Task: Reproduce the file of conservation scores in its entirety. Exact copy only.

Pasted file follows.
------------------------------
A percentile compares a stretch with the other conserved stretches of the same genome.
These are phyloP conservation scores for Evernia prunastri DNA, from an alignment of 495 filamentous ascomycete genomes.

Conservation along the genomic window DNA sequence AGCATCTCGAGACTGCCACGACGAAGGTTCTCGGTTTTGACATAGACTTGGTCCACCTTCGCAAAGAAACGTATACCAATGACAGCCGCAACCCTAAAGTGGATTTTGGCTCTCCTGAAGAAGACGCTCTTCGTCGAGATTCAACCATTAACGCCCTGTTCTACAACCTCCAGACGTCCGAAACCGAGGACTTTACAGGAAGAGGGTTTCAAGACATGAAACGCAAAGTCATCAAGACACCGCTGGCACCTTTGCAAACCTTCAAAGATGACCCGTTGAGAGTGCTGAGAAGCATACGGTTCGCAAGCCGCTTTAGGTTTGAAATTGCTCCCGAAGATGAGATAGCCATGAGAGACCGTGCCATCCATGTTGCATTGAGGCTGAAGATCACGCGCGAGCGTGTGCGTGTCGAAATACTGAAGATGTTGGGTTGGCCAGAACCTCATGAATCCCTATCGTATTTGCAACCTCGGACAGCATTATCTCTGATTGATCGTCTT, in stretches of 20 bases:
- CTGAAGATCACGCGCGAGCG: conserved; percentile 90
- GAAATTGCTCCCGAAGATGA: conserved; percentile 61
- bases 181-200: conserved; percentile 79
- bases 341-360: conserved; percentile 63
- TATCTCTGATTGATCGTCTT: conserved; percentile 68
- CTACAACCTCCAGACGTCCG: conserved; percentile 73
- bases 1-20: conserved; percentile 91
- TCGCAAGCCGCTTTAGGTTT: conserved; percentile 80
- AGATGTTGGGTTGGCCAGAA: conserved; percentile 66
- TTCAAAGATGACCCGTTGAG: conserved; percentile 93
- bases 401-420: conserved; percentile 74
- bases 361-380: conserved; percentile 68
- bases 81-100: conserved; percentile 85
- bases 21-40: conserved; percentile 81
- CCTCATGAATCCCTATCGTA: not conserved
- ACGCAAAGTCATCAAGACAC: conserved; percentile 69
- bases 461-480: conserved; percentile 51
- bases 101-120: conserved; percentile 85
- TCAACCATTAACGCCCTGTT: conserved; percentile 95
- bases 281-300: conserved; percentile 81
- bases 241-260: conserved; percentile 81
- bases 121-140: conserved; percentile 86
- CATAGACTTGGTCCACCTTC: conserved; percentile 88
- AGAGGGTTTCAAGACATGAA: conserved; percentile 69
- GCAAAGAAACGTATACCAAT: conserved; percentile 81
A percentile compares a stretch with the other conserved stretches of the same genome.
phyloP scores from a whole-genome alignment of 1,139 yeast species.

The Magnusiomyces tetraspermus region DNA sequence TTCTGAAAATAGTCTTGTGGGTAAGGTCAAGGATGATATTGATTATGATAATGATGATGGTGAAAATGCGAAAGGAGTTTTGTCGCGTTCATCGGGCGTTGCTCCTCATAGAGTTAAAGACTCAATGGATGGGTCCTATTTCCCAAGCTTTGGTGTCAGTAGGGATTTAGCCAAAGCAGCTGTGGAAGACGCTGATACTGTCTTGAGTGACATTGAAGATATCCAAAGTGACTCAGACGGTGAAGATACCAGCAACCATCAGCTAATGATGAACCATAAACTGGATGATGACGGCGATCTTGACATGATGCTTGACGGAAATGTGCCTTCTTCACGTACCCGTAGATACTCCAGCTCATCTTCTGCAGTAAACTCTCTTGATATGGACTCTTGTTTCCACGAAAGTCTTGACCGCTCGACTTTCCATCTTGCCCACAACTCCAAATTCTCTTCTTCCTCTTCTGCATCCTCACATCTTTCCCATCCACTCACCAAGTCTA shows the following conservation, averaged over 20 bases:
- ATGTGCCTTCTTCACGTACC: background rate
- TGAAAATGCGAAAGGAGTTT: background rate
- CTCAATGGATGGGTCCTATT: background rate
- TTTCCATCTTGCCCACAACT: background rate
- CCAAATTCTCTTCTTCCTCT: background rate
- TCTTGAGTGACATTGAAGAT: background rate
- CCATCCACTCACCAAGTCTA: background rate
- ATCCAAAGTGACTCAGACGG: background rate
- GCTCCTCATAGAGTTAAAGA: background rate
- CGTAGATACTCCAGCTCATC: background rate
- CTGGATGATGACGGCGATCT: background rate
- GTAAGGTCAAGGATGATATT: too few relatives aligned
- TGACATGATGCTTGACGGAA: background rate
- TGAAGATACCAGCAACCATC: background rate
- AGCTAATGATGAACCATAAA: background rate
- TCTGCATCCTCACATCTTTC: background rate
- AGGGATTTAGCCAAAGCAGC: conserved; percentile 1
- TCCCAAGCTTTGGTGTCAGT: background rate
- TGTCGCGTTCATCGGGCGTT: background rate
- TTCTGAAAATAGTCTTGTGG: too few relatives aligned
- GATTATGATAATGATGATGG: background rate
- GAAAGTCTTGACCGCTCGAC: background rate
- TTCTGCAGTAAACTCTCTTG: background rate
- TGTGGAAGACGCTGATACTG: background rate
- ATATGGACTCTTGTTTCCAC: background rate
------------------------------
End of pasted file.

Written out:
A percentile compares a stretch with the other conserved stretches of the same genome.
These are phyloP conservation scores for Evernia prunastri DNA, from an alignment of 495 filamentous ascomycete genomes.

Conservation along the genomic window DNA sequence AGCATCTCGAGACTGCCACGACGAAGGTTCTCGGTTTTGACATAGACTTGGTCCACCTTCGCAAAGAAACGTATACCAATGACAGCCGCAACCCTAAAGTGGATTTTGGCTCTCCTGAAGAAGACGCTCTTCGTCGAGATTCAACCATTAACGCCCTGTTCTACAACCTCCAGACGTCCGAAACCGAGGACTTTACAGGAAGAGGGTTTCAAGACATGAAACGCAAAGTCATCAAGACACCGCTGGCACCTTTGCAAACCTTCAAAGATGACCCGTTGAGAGTGCTGAGAAGCATACGGTTCGCAAGCCGCTTTAGGTTTGAAATTGCTCCCGAAGATGAGATAGCCATGAGAGACCGTGCCATCCATGTTGCATTGAGGCTGAAGATCACGCGCGAGCGTGTGCGTGTCGAAATACTGAAGATGTTGGGTTGGCCAGAACCTCATGAATCCCTATCGTATTTGCAACCTCGGACAGCATTATCTCTGATTGATCGTCTT, in stretches of 20 bases:
- CTGAAGATCACGCGCGAGCG: conserved; percentile 90
- GAAATTGCTCCCGAAGATGA: conserved; percentile 61
- bases 181-200: conserved; percentile 79
- bases 341-360: conserved; percentile 63
- TATCTCTGATTGATCGTCTT: conserved; percentile 68
- CTACAACCTCCAGACGTCCG: conserved; percentile 73
- bases 1-20: conserved; percentile 91
- TCGCAAGCCGCTTTAGGTTT: conserved; percentile 80
- AGATGTTGGGTTGGCCAGAA: conserved; percentile 66
- TTCAAAGATGACCCGTTGAG: conserved; percentile 93
- bases 401-420: conserved; percentile 74
- bases 361-380: conserved; percentile 68
- bases 81-100: conserved; percentile 85
- bases 21-40: conserved; percentile 81
- CCTCATGAATCCCTATCGTA: not conserved
- ACGCAAAGTCATCAAGACAC: conserved; percentile 69
- bases 461-480: conserved; percentile 51
- bases 101-120: conserved; percentile 85
- TCAACCATTAACGCCCTGTT: conserved; percentile 95
- bases 281-300: conserved; percentile 81
- bases 241-260: conserved; percentile 81
- bases 121-140: conserved; percentile 86
- CATAGACTTGGTCCACCTTC: conserved; percentile 88
- AGAGGGTTTCAAGACATGAA: conserved; percentile 69
- GCAAAGAAACGTATACCAAT: conserved; percentile 81
A percentile compares a stretch with the other conserved stretches of the same genome.
phyloP scores from a whole-genome alignment of 1,139 yeast species.

The Magnusiomyces tetraspermus region DNA sequence TTCTGAAAATAGTCTTGTGGGTAAGGTCAAGGATGATATTGATTATGATAATGATGATGGTGAAAATGCGAAAGGAGTTTTGTCGCGTTCATCGGGCGTTGCTCCTCATAGAGTTAAAGACTCAATGGATGGGTCCTATTTCCCAAGCTTTGGTGTCAGTAGGGATTTAGCCAAAGCAGCTGTGGAAGACGCTGATACTGTCTTGAGTGACATTGAAGATATCCAAAGTGACTCAGACGGTGAAGATACCAGCAACCATCAGCTAATGATGAACCATAAACTGGATGATGACGGCGATCTTGACATGATGCTTGACGGAAATGTGCCTTCTTCACGTACCCGTAGATACTCCAGCTCATCTTCTGCAGTAAACTCTCTTGATATGGACTCTTGTTTCCACGAAAGTCTTGACCGCTCGACTTTCCATCTTGCCCACAACTCCAAATTCTCTTCTTCCTCTTCTGCATCCTCACATCTTTCCCATCCACTCACCAAGTCTA shows the following conservation, averaged over 20 bases:
- ATGTGCCTTCTTCACGTACC: background rate
- TGAAAATGCGAAAGGAGTTT: background rate
- CTCAATGGATGGGTCCTATT: background rate
- TTTCCATCTTGCCCACAACT: background rate
- CCAAATTCTCTTCTTCCTCT: background rate
- TCTTGAGTGACATTGAAGAT: background rate
- CCATCCACTCACCAAGTCTA: background rate
- ATCCAAAGTGACTCAGACGG: background rate
- GCTCCTCATAGAGTTAAAGA: background rate
- CGTAGATACTCCAGCTCATC: background rate
- CTGGATGATGACGGCGATCT: background rate
- GTAAGGTCAAGGATGATATT: too few relatives aligned
- TGACATGATGCTTGACGGAA: background rate
- TGAAGATACCAGCAACCATC: background rate
- AGCTAATGATGAACCATAAA: background rate
- TCTGCATCCTCACATCTTTC: background rate
- AGGGATTTAGCCAAAGCAGC: conserved; percentile 1
- TCCCAAGCTTTGGTGTCAGT: background rate
- TGTCGCGTTCATCGGGCGTT: background rate
- TTCTGAAAATAGTCTTGTGG: too few relatives aligned
- GATTATGATAATGATGATGG: background rate
- GAAAGTCTTGACCGCTCGAC: background rate
- TTCTGCAGTAAACTCTCTTG: background rate
- TGTGGAAGACGCTGATACTG: background rate
- ATATGGACTCTTGTTTCCAC: background rate